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THE PARTING —A PICTURE.

BY G. MELLEN.

He loved her to the last. And when they parted
He spake not of farewell—but bent his brow
Into her hand, that lay among his hair,
Which gathered o'er its whiteness — dark, and damp,
And scattered like the locks of one whose dreams
Have, made his pillow like Procrustes' bed,
And his night sleepless. And her Parian hand,
Veined like the marble that it rivaled, shook
Over his forehead, as the hand of one
Whose spirit is o'ermastered by her tears —
And tells you of her sobbings—while her face
Is bowed and veiled before you. She had turned
Away. She could not gaze nor look on him.
Her fancies were too fearful. She believed
Their parting was for ever—and her heart
Wept like her eyes! She had heard whispers come
Often, at midnight when the storm was loud,
That told of distant seas—and whirlpools there —
Which he too soon must buffet. Yet her lips
Had scarce done with repeating of the vow

21fi THE PARTING — A PICTURE.

She made him at the altar—and his voice
Low, but with music she could ne'er forget,
Like clarion rung in her rememb'ring ear.

But they must part. His call was to a land
Where his white brow might blacken with the shade
Of rank disease—and hot and withering airs
Devour the beauty of his manliness,
And shrink those hands to talons, that now lay
Like sculpture on her own. He must go forth
Where men were like the wolves that swept the land,
And blood was poured for pastime. He must go
Where love must be forgotten—and the heart

Sink inward — silent, dungeoned, and forlorn.

* « # # * * #

Again he bent above her, but spake not.

She raised her lips and eye.—She was alone.

TO A WAVE.

BY J. O. ROCKWELL,

List! thou child of wind and sea,

Tell me of the far off deep, Where the tempest's wing is free,

And the waters never sleep. Thou perchance the storm hath aided,

In its works of stern despair, Or perchance thy hand hath braided,

In deep caves, the mermaid's hair.

Wave! now on the golden sands,

Silent as thou art, and broken, Bearest thou not from distant strands

To my heart some pleasant token? Tales of mountains of the south,

Spangles of the ore of silver, Which with playful singing mouth,

Thou hast leaped on high to pilfer?

218 TO A WAVE.

Mournful Wave! I deemed thy song

Was telling of a floating prison,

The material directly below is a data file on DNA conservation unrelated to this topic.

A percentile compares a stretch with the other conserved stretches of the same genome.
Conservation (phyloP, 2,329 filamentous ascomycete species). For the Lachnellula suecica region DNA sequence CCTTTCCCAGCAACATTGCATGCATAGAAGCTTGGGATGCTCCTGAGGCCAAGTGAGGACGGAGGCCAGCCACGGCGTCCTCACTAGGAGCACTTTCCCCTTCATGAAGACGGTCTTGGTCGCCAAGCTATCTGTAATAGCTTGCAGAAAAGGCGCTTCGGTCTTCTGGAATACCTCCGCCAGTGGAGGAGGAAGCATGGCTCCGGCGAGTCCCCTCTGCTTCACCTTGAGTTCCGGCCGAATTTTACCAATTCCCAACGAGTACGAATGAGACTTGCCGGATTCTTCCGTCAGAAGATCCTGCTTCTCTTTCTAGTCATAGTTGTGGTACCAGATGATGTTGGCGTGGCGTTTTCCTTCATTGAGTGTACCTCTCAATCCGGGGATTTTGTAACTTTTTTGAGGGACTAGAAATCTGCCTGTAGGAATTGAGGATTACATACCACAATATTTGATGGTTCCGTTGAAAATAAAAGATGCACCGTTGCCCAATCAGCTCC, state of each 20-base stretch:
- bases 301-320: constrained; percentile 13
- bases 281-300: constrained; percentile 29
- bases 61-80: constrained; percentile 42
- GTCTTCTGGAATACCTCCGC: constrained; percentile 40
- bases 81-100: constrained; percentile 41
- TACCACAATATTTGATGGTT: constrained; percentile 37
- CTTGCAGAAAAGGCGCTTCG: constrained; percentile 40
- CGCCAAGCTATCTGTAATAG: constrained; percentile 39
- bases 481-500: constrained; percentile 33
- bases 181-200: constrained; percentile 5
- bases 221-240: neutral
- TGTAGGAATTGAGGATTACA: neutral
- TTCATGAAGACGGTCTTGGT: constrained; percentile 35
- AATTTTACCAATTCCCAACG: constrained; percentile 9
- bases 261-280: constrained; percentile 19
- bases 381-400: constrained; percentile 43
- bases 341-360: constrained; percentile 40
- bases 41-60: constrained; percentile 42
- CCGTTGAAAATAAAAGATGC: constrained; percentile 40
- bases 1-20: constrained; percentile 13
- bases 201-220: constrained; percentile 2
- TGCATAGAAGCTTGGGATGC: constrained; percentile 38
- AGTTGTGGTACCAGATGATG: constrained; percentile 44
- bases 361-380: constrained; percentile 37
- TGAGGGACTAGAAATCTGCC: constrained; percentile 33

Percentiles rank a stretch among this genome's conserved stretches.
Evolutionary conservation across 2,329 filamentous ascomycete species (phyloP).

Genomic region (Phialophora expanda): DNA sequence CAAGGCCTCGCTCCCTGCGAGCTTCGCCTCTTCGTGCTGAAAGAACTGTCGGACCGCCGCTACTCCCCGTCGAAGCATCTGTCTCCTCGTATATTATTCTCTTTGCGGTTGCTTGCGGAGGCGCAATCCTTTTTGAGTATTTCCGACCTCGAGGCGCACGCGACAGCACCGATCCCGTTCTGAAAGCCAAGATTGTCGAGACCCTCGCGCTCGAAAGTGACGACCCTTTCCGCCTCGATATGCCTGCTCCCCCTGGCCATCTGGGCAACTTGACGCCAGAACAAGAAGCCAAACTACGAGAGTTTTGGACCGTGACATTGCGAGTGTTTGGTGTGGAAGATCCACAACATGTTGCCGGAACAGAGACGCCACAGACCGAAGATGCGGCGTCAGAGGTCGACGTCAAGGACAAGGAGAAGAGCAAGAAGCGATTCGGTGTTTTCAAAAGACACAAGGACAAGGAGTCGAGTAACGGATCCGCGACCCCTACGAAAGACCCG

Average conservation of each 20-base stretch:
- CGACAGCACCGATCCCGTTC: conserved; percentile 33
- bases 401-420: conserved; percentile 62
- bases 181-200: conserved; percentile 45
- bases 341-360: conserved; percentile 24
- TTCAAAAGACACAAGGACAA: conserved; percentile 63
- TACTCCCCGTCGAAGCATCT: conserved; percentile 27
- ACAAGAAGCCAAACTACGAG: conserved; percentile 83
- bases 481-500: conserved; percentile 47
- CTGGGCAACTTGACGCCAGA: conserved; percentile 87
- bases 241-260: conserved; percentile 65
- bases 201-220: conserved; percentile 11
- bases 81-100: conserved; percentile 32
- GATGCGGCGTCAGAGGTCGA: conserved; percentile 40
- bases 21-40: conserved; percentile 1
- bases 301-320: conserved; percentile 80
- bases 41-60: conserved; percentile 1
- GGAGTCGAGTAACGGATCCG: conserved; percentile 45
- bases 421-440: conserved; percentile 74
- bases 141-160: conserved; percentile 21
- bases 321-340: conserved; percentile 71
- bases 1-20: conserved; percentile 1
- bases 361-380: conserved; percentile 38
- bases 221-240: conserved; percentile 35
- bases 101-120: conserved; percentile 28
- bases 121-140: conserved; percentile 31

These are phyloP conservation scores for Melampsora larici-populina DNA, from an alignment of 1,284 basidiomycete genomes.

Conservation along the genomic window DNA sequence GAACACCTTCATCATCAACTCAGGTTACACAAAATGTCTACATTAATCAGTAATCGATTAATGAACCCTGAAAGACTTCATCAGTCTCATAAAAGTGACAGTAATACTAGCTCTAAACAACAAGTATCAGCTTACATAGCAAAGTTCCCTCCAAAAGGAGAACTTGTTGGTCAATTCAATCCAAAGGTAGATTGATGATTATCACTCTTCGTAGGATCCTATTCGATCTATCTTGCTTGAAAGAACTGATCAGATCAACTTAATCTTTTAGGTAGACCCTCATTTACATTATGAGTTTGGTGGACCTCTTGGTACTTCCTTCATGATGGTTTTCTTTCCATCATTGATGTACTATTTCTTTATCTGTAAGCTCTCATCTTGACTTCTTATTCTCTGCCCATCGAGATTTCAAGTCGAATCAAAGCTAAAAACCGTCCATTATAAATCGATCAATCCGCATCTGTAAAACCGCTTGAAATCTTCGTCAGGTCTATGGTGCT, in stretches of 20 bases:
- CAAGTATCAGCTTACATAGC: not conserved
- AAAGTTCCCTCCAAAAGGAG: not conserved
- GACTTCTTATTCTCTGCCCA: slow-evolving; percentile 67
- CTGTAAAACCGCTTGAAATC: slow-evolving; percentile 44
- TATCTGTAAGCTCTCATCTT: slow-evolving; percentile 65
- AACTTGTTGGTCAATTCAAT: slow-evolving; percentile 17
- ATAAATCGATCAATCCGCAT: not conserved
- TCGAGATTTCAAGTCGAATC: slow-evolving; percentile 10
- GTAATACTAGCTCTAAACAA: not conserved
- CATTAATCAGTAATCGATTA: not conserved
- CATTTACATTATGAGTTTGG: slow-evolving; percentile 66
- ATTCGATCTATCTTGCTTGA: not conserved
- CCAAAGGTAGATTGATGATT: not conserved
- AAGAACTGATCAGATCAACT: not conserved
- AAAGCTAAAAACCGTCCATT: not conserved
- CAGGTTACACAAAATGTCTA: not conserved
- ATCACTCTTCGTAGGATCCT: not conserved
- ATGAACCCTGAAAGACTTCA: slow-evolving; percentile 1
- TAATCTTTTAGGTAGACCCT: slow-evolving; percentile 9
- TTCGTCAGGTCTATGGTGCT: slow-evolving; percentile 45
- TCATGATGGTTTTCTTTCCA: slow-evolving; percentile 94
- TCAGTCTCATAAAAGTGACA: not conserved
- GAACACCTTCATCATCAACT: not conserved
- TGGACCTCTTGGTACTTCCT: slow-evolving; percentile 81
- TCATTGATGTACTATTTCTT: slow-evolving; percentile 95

Which when tempests swept along,

And the mighty winds were risen,
Foundered in the ocean's grasp,

While the brave and fair were dying.
Wave! didst mark a white hand clasp

In thy folds as thou wert flying?

Hast thou seen the hallowed rock,

Where the pride of kings reposes,
Crowned with many a misty lock,

Wreathed with samphire green and roses!
Or with joyous playful leap

Hast thou been a tribute flinging
Up that bold and jutting steep,

Pearls upon the south wind stringing?

Faded Wave! a joy to thee

Now thy flight and toil are over!
Oh! may my departure be

Calm as thine, thou ocean rover'.
When this soul's last joy or mirth

On the shore of time is driven,
Be its lot like thine on earth,

To be lost away in heaven.

A PLEDGE TO THE DYING YEAR.

Fill to the brim! one pledge to the past,

As it sinks on its shadowy bier;
Fill to the brim! 'tis the saddest and last

We pour to the grave of the year!
Wake, the light phantoms of beauty that won us

To linger awhile in those bowers;
And flash the bright day-beams of promise upon us,

That gilded life's earlier hours.

Here's to the love—though it flitted away,

We can never, no, never forget!
Through the gathering darkness of many a day,

One pledge will we pour to it yet.
Oh, frail as the vision, that witching and tender,

And bright on the wanderer broke,
When Irem's own beauty in shadowless splendour,

Along the wild desert awoke.

Fill to the brim! one pledge to the glow
Of the heart in its purity warm!

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